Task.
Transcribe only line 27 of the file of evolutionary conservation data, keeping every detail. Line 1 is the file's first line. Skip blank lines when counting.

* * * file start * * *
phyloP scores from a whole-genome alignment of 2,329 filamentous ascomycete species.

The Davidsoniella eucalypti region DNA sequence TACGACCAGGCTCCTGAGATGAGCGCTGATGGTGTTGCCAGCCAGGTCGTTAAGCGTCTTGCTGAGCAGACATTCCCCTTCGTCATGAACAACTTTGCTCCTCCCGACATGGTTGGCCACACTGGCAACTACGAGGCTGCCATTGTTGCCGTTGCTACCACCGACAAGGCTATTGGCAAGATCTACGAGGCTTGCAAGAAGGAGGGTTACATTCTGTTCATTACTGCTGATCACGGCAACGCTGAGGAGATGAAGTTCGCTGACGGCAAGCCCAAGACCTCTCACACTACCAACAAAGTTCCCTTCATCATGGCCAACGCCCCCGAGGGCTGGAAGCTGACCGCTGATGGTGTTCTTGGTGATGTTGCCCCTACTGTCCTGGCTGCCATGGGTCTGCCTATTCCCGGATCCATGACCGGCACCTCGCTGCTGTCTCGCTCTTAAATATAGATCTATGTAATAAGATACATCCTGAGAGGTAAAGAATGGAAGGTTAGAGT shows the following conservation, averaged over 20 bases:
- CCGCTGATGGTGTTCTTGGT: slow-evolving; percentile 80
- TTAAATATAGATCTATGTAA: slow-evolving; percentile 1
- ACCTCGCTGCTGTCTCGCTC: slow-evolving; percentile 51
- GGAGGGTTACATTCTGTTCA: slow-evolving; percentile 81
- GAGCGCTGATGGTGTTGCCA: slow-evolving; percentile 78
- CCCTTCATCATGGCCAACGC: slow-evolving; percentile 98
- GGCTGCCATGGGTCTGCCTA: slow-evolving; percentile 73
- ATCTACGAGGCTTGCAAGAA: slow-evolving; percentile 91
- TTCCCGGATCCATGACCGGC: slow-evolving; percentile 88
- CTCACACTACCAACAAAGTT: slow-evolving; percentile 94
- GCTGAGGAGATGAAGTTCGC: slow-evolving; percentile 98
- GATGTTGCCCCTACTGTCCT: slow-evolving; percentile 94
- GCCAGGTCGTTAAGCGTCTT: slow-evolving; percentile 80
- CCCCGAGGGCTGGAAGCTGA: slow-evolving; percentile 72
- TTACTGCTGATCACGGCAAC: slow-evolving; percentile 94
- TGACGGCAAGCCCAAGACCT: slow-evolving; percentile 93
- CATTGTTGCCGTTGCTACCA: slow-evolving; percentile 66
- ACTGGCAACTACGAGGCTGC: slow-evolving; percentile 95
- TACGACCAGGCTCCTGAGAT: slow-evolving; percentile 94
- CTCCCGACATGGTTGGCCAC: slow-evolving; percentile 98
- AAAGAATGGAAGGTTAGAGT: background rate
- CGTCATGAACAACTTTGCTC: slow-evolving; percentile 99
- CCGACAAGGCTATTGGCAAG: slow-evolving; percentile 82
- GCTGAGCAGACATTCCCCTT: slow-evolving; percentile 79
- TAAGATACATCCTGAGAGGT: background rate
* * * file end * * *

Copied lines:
- TAAGATACATCCTGAGAGGT: background rate